Nowadays most people buy ready-made yukatas, but before WWII and even up to the 1960s, the act of buying a yukata normally meant buying the material for a yukata. There were no doubt places where you could buy ready-made yukatas even in those days, but in an age when most women knew how to make a yukata, a ready-made article had far less added value than it does today, and I suspect that yukatas were rarely sold ready-made except as second-hand clothing.

In households with children, it was usual for the mothers to sew their children's yukatas. After all, it would have cost money to have someone else do it, and but more than that, clothing one's children in hand-sewn yukatas of one's own making was regarded as one of the pleasures of motherhood, and also just the done thing. Children grow rapidly, and since making a new yukata to measure every time a child had grown out of his or her old one would have been out of the question, women made yukatas purposely large at the shoulder and waist, tucking the shoulders and waist up at first. As the child grew, its mothers would let the shoulders and waist out to match growth. When there was no material to let out, and the child really did grow out of a yukata, there were always younger children to pass it on to. I spent most of my childhood wearing the hand-me-downs of my older brother, but it never bothered me.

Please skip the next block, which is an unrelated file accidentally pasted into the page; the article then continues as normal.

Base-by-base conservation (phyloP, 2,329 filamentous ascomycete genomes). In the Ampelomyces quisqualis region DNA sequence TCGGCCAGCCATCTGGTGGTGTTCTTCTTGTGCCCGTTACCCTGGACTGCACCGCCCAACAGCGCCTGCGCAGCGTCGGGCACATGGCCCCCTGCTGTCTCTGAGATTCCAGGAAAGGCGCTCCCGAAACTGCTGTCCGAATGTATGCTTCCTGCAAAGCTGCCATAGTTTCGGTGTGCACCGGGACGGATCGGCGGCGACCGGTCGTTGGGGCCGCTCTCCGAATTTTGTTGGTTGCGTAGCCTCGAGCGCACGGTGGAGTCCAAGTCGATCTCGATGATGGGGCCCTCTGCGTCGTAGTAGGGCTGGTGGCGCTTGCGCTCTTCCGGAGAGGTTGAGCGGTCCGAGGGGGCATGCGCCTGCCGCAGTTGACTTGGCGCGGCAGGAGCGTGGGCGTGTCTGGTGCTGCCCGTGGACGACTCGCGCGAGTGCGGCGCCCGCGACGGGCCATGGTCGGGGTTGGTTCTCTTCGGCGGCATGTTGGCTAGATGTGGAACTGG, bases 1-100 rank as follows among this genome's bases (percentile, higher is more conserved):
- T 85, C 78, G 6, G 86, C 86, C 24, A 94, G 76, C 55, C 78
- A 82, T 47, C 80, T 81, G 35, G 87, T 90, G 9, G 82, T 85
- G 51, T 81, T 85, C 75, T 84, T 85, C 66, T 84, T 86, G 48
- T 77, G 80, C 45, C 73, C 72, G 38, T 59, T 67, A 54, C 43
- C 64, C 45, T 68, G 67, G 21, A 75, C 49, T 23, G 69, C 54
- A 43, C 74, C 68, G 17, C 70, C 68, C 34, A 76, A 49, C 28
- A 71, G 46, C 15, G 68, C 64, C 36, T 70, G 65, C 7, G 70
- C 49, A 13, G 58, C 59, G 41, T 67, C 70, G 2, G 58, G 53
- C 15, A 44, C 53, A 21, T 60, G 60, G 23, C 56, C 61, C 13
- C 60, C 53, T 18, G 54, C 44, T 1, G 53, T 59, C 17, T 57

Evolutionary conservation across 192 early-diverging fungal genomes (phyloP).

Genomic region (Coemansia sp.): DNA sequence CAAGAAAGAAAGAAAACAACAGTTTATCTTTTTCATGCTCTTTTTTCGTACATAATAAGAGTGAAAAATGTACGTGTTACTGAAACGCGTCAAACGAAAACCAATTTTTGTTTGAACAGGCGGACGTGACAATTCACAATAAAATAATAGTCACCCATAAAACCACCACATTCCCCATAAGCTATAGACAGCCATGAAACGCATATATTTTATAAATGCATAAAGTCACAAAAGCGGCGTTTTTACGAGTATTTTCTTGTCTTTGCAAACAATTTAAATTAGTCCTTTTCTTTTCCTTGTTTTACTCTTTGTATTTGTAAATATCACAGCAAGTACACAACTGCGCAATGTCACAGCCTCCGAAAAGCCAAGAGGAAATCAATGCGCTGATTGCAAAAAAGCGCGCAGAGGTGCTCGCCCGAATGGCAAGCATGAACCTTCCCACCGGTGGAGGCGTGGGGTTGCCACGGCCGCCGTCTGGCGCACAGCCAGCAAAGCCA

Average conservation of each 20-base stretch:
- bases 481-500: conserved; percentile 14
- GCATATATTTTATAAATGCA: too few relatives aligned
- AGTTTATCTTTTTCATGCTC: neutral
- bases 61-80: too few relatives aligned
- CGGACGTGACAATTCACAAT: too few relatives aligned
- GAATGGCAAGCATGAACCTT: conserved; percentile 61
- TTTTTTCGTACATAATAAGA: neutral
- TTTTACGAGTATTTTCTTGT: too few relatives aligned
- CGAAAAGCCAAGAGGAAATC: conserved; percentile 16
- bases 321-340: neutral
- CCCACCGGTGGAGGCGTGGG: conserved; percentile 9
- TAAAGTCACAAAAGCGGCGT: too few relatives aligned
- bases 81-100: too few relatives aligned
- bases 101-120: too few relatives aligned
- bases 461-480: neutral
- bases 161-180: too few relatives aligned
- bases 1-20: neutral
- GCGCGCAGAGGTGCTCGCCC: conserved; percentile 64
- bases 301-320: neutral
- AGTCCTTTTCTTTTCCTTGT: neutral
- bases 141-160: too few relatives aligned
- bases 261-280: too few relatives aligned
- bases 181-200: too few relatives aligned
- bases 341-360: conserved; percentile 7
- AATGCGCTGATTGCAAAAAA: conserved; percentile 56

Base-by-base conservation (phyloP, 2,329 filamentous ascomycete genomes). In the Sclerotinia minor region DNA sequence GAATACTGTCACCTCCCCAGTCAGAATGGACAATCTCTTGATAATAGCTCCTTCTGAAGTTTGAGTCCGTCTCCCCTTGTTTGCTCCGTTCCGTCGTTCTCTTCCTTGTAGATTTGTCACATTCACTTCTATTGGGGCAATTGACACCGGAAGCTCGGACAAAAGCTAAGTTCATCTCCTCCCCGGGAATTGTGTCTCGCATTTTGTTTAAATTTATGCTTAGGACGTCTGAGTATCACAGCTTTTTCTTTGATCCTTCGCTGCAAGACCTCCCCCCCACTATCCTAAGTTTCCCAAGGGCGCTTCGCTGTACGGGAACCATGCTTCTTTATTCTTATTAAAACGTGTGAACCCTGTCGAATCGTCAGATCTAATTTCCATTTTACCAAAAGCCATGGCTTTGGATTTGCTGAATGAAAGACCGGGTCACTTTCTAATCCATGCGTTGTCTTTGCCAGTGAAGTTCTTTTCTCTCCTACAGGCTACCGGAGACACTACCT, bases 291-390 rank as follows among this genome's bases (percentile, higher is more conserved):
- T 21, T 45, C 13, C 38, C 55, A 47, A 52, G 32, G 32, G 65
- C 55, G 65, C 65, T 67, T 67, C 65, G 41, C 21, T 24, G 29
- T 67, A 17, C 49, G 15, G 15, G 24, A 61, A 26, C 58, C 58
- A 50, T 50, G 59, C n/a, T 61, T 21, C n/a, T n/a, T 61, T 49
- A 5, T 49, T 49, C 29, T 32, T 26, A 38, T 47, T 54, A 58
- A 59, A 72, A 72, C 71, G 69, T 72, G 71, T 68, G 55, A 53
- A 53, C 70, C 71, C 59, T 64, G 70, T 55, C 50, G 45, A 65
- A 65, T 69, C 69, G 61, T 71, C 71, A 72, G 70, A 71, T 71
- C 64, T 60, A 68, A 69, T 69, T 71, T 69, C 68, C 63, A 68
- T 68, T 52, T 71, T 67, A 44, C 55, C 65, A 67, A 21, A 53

Yukatas that are passed down from elder to younger siblings tend to show signs of wear, tear, and repeated repair, and in our household, became nightwear when too shabby to wear outside. I was using old yukatas as pajamas until my twenties. The material of a newly sewn yukata still has a lot of body, making it ideal to wear as a yukata, but lacking the softness on the skin that one wants with nightwear. The old cotton of long-worn yukatas is soft and supple enough to make it ideal for sleeping in.